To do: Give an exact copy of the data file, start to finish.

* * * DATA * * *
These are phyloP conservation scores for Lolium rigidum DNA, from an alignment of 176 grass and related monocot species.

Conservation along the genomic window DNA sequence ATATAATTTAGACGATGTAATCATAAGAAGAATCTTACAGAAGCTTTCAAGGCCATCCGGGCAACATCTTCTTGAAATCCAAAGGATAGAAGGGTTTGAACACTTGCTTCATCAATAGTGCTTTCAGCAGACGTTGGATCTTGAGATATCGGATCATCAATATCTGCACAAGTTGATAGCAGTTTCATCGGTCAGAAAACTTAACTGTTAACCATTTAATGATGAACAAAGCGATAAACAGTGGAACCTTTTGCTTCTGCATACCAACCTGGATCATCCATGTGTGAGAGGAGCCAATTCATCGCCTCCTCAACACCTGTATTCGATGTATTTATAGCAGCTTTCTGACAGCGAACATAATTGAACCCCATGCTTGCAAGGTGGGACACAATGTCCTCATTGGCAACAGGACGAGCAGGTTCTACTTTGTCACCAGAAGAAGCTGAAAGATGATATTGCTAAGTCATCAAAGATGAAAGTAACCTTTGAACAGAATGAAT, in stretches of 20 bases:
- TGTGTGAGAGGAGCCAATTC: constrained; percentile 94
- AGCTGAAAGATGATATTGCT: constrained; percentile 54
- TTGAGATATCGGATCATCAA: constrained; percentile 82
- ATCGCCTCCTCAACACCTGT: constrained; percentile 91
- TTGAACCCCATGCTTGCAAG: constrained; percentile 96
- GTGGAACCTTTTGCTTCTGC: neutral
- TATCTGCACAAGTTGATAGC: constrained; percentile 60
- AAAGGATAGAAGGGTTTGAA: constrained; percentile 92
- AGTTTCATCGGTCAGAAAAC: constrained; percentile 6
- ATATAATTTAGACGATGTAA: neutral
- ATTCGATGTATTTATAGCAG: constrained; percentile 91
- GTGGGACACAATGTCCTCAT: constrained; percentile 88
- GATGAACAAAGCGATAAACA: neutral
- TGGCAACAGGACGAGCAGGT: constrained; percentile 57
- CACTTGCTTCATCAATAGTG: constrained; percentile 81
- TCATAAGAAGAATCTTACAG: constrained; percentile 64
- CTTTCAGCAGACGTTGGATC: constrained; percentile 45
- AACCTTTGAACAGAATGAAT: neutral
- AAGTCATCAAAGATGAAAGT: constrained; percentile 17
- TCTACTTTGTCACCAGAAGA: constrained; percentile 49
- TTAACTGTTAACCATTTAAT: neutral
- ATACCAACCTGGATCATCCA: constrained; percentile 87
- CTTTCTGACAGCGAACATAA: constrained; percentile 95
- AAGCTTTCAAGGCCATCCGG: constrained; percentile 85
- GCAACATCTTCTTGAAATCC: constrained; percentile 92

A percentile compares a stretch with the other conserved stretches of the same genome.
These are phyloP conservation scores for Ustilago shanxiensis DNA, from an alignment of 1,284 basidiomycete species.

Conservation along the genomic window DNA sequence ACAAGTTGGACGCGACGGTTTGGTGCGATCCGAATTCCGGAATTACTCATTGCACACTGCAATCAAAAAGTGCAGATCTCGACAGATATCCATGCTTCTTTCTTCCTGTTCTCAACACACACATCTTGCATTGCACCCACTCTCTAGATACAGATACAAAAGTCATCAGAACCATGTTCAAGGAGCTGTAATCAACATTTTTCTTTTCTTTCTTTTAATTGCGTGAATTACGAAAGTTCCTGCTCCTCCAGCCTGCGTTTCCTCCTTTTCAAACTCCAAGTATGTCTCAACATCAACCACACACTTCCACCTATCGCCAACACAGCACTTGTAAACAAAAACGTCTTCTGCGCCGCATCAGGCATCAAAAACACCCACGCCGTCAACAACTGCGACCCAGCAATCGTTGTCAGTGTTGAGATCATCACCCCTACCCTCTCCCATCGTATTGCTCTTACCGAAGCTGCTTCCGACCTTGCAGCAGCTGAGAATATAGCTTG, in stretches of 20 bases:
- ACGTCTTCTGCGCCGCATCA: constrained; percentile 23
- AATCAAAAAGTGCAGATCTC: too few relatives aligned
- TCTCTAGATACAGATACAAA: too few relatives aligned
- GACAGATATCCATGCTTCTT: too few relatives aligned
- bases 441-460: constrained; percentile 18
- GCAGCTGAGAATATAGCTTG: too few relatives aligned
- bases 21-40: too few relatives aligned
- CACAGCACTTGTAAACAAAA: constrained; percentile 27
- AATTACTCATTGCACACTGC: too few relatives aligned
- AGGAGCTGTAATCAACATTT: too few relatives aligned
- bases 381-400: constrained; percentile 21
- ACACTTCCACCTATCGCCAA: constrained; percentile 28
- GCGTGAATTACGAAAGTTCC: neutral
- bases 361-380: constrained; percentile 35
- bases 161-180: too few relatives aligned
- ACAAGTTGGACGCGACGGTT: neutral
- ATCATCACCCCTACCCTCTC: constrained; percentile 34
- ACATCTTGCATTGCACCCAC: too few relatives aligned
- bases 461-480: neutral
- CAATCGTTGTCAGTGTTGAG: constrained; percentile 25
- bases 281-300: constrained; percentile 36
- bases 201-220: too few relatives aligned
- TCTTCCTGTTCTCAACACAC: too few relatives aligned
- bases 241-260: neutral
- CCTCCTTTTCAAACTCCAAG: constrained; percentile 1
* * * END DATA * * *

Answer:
These are phyloP conservation scores for Lolium rigidum DNA, from an alignment of 176 grass and related monocot species.

Conservation along the genomic window DNA sequence ATATAATTTAGACGATGTAATCATAAGAAGAATCTTACAGAAGCTTTCAAGGCCATCCGGGCAACATCTTCTTGAAATCCAAAGGATAGAAGGGTTTGAACACTTGCTTCATCAATAGTGCTTTCAGCAGACGTTGGATCTTGAGATATCGGATCATCAATATCTGCACAAGTTGATAGCAGTTTCATCGGTCAGAAAACTTAACTGTTAACCATTTAATGATGAACAAAGCGATAAACAGTGGAACCTTTTGCTTCTGCATACCAACCTGGATCATCCATGTGTGAGAGGAGCCAATTCATCGCCTCCTCAACACCTGTATTCGATGTATTTATAGCAGCTTTCTGACAGCGAACATAATTGAACCCCATGCTTGCAAGGTGGGACACAATGTCCTCATTGGCAACAGGACGAGCAGGTTCTACTTTGTCACCAGAAGAAGCTGAAAGATGATATTGCTAAGTCATCAAAGATGAAAGTAACCTTTGAACAGAATGAAT, in stretches of 20 bases:
- TGTGTGAGAGGAGCCAATTC: constrained; percentile 94
- AGCTGAAAGATGATATTGCT: constrained; percentile 54
- TTGAGATATCGGATCATCAA: constrained; percentile 82
- ATCGCCTCCTCAACACCTGT: constrained; percentile 91
- TTGAACCCCATGCTTGCAAG: constrained; percentile 96
- GTGGAACCTTTTGCTTCTGC: neutral
- TATCTGCACAAGTTGATAGC: constrained; percentile 60
- AAAGGATAGAAGGGTTTGAA: constrained; percentile 92
- AGTTTCATCGGTCAGAAAAC: constrained; percentile 6
- ATATAATTTAGACGATGTAA: neutral
- ATTCGATGTATTTATAGCAG: constrained; percentile 91
- GTGGGACACAATGTCCTCAT: constrained; percentile 88
- GATGAACAAAGCGATAAACA: neutral
- TGGCAACAGGACGAGCAGGT: constrained; percentile 57
- CACTTGCTTCATCAATAGTG: constrained; percentile 81
- TCATAAGAAGAATCTTACAG: constrained; percentile 64
- CTTTCAGCAGACGTTGGATC: constrained; percentile 45
- AACCTTTGAACAGAATGAAT: neutral
- AAGTCATCAAAGATGAAAGT: constrained; percentile 17
- TCTACTTTGTCACCAGAAGA: constrained; percentile 49
- TTAACTGTTAACCATTTAAT: neutral
- ATACCAACCTGGATCATCCA: constrained; percentile 87
- CTTTCTGACAGCGAACATAA: constrained; percentile 95
- AAGCTTTCAAGGCCATCCGG: constrained; percentile 85
- GCAACATCTTCTTGAAATCC: constrained; percentile 92

A percentile compares a stretch with the other conserved stretches of the same genome.
These are phyloP conservation scores for Ustilago shanxiensis DNA, from an alignment of 1,284 basidiomycete species.

Conservation along the genomic window DNA sequence ACAAGTTGGACGCGACGGTTTGGTGCGATCCGAATTCCGGAATTACTCATTGCACACTGCAATCAAAAAGTGCAGATCTCGACAGATATCCATGCTTCTTTCTTCCTGTTCTCAACACACACATCTTGCATTGCACCCACTCTCTAGATACAGATACAAAAGTCATCAGAACCATGTTCAAGGAGCTGTAATCAACATTTTTCTTTTCTTTCTTTTAATTGCGTGAATTACGAAAGTTCCTGCTCCTCCAGCCTGCGTTTCCTCCTTTTCAAACTCCAAGTATGTCTCAACATCAACCACACACTTCCACCTATCGCCAACACAGCACTTGTAAACAAAAACGTCTTCTGCGCCGCATCAGGCATCAAAAACACCCACGCCGTCAACAACTGCGACCCAGCAATCGTTGTCAGTGTTGAGATCATCACCCCTACCCTCTCCCATCGTATTGCTCTTACCGAAGCTGCTTCCGACCTTGCAGCAGCTGAGAATATAGCTTG, in stretches of 20 bases:
- ACGTCTTCTGCGCCGCATCA: constrained; percentile 23
- AATCAAAAAGTGCAGATCTC: too few relatives aligned
- TCTCTAGATACAGATACAAA: too few relatives aligned
- GACAGATATCCATGCTTCTT: too few relatives aligned
- bases 441-460: constrained; percentile 18
- GCAGCTGAGAATATAGCTTG: too few relatives aligned
- bases 21-40: too few relatives aligned
- CACAGCACTTGTAAACAAAA: constrained; percentile 27
- AATTACTCATTGCACACTGC: too few relatives aligned
- AGGAGCTGTAATCAACATTT: too few relatives aligned
- bases 381-400: constrained; percentile 21
- ACACTTCCACCTATCGCCAA: constrained; percentile 28
- GCGTGAATTACGAAAGTTCC: neutral
- bases 361-380: constrained; percentile 35
- bases 161-180: too few relatives aligned
- ACAAGTTGGACGCGACGGTT: neutral
- ATCATCACCCCTACCCTCTC: constrained; percentile 34
- ACATCTTGCATTGCACCCAC: too few relatives aligned
- bases 461-480: neutral
- CAATCGTTGTCAGTGTTGAG: constrained; percentile 25
- bases 281-300: constrained; percentile 36
- bases 201-220: too few relatives aligned
- TCTTCCTGTTCTCAACACAC: too few relatives aligned
- bases 241-260: neutral
- CCTCCTTTTCAAACTCCAAG: constrained; percentile 1